Trigger Warning: Sexual Assault
I started modeling when I was 17.
I never dreamed of being a model, but when the opportunity presented itself, I accepted. From what I had heard, it paid well and I needed to save some money to leave my home country of Poland.
The first time I went to a meeting at a modeling agency, I had to strip down to my underwear in front of a group of strangers and listen to them point out all the things that were wrong with me. It was just a standard assessment, they told me.
Still, it made me feel like a piece of meat.
And unsurprisingly, I was told to lose weight.
If you’re not a walking skeleton, you’re too fat
Contrary to popular belief, modeling is not an easy job. And that’s not because posing is particularly difficult – it does require some skill, but let’s not pretend it’s rocket science. It’s because of unrealistic expectations for models and the ugly nature of the industry itself. There’s more going on behind the scenes than people usually realize.
I was already underweight when I first signed with a modeling agency, but the 2010s were brutal when it came to beauty standards. We were still stuck in the era of “nothing tastes like the skinny feeling”. And I feel like we haven’t completely let it go yet.
The obligation for me to lose and maintain a certain amount of weight was even included in my contract (how legal that was, I’m not sure). And so, eventually, I lost more weight.
At the lowest I weighed about 100 pounds. I am 5’8″ tall.
But despite being underweight, I was still often rated as a “taller” girl during castings. I have often been told that my hips were too wide, my ass too big, my legs not skinny enough, etc.
Most of the girls who worked with me survived on an apple or two a day. During the photo shoots — which often lasted 12 to 14 hours — the alone the food provided to us was a small salad, a piece of fruit or, if we were lucky, a slice of pizza. Without toppings, of course.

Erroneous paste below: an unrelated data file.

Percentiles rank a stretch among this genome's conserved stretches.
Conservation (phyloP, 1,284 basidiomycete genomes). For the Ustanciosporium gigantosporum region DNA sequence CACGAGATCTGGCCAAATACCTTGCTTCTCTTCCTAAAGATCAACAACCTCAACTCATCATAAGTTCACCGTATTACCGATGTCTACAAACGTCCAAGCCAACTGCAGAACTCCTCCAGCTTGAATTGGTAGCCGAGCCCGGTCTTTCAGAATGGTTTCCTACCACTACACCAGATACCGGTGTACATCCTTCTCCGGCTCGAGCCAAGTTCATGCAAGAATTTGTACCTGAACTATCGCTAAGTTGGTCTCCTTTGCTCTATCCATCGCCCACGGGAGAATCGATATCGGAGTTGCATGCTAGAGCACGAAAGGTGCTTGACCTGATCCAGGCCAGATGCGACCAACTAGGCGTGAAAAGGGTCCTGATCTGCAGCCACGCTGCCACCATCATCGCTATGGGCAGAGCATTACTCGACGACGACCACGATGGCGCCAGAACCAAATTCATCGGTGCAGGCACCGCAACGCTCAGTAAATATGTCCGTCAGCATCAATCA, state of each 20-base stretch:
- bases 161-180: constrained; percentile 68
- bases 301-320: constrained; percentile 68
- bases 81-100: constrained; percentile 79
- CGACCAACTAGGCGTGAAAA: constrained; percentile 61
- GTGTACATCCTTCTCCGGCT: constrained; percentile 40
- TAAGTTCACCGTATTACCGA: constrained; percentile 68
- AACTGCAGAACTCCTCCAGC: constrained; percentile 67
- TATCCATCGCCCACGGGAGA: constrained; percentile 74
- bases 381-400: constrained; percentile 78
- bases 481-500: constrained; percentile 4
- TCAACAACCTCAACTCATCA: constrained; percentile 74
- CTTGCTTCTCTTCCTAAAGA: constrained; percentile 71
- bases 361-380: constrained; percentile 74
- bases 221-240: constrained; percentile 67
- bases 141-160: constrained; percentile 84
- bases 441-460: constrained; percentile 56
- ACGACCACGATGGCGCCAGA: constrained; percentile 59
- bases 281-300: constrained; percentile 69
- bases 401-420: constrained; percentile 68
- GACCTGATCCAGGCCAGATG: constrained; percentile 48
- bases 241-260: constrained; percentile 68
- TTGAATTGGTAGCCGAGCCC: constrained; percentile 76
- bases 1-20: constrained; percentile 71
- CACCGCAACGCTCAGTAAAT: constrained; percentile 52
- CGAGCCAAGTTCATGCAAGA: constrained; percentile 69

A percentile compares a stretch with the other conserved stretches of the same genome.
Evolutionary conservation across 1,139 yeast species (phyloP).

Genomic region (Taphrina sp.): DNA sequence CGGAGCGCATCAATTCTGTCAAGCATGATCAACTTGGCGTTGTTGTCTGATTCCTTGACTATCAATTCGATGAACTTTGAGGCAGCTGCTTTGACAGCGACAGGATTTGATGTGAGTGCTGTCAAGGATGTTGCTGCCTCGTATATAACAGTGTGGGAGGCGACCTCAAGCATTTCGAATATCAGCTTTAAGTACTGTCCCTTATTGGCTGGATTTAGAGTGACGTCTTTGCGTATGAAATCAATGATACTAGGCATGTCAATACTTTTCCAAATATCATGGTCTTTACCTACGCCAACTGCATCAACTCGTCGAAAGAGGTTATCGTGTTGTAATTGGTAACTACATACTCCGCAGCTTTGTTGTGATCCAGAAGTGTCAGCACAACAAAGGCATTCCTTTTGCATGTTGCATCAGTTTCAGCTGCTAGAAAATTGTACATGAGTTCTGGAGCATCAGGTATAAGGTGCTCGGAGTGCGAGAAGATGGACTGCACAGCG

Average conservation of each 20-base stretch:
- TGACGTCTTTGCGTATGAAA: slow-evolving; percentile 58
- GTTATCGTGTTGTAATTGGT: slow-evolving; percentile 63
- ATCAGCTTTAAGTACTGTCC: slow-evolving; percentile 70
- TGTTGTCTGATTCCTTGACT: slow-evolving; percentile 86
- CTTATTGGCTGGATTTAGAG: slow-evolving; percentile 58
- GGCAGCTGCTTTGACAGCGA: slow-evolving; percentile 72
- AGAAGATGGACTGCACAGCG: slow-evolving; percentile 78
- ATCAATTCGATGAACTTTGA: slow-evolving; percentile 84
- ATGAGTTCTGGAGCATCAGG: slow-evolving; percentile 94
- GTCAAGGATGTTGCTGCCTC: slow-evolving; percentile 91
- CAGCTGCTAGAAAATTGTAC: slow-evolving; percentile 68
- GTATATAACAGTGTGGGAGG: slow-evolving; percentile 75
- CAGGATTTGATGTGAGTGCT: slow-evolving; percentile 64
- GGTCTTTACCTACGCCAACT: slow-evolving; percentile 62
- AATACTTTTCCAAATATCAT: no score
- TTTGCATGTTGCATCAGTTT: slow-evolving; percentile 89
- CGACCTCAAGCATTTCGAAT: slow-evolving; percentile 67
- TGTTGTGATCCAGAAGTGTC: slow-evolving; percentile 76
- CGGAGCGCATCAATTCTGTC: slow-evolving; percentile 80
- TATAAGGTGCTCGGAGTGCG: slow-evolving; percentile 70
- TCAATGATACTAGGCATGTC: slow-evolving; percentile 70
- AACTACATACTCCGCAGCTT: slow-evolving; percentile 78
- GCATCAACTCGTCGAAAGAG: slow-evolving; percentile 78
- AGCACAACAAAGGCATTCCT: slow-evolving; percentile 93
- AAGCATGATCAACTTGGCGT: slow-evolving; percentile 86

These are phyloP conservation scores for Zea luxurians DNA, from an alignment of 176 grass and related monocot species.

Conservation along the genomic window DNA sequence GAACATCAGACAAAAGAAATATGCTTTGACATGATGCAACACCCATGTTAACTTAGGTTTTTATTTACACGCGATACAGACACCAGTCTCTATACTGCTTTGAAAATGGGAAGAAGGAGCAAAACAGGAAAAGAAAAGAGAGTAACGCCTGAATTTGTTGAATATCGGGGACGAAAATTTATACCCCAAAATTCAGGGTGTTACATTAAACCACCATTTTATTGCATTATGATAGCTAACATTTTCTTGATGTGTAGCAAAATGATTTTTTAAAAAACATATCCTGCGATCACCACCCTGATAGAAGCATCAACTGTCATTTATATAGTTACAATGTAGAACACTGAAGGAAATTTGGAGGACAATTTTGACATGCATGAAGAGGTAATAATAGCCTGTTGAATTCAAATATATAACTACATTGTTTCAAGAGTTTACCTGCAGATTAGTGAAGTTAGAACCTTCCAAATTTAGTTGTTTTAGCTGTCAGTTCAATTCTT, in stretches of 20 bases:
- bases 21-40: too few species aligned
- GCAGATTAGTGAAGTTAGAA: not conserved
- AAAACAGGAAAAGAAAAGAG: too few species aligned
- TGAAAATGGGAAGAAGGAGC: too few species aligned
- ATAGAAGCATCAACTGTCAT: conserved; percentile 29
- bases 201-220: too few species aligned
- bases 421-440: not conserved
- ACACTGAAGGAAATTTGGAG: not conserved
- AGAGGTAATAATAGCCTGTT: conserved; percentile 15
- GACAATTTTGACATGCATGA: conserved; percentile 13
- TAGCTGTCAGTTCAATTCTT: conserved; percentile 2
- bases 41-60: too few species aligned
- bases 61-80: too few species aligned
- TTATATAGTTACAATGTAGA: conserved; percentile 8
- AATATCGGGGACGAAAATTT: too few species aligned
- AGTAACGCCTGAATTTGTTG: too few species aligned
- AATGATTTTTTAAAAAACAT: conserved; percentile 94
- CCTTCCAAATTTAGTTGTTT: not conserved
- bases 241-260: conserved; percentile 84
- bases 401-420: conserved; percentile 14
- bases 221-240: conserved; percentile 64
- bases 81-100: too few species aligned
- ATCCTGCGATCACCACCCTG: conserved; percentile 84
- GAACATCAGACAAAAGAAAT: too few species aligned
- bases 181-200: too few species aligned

Welcome to the dark side
Although I didn’t like going to castings and hearing how fat I was from complete strangers, it was an unavoidable part of the job. We had to deal with it.
I’ve been blessed with a steady stream of jobs throughout my modeling years, mostly as a commercial model – that means appearing in advertisements, product packaging, catalogs, and more. It was definitely a “safer” space than working in high fashion or lingerie, as many of my model friends did.
But the difficulty with the modeling industry is that it is neither fair nor predictable, even when you are already signed with one or more agencies. There is no guarantee that you will find gainful employment. For every Kate Moss or Karlie Kloss, there are thousands upon thousands of models trying to succeed and often failing miserably.
This is why there are role models who, at some point, turn to prostitution. It often starts naively, working as an escort or offering the “girlfriend experience”, but then it evolves into something more.
Some of my model friends who were sent under contract to Taiwan, China or Japan and faced countless rejections at castings decided to try another way to earn money. Which wasn’t difficult since they were already introduced to people working in the fashion industry who were more than willing to take advantage of the young, pretty girls.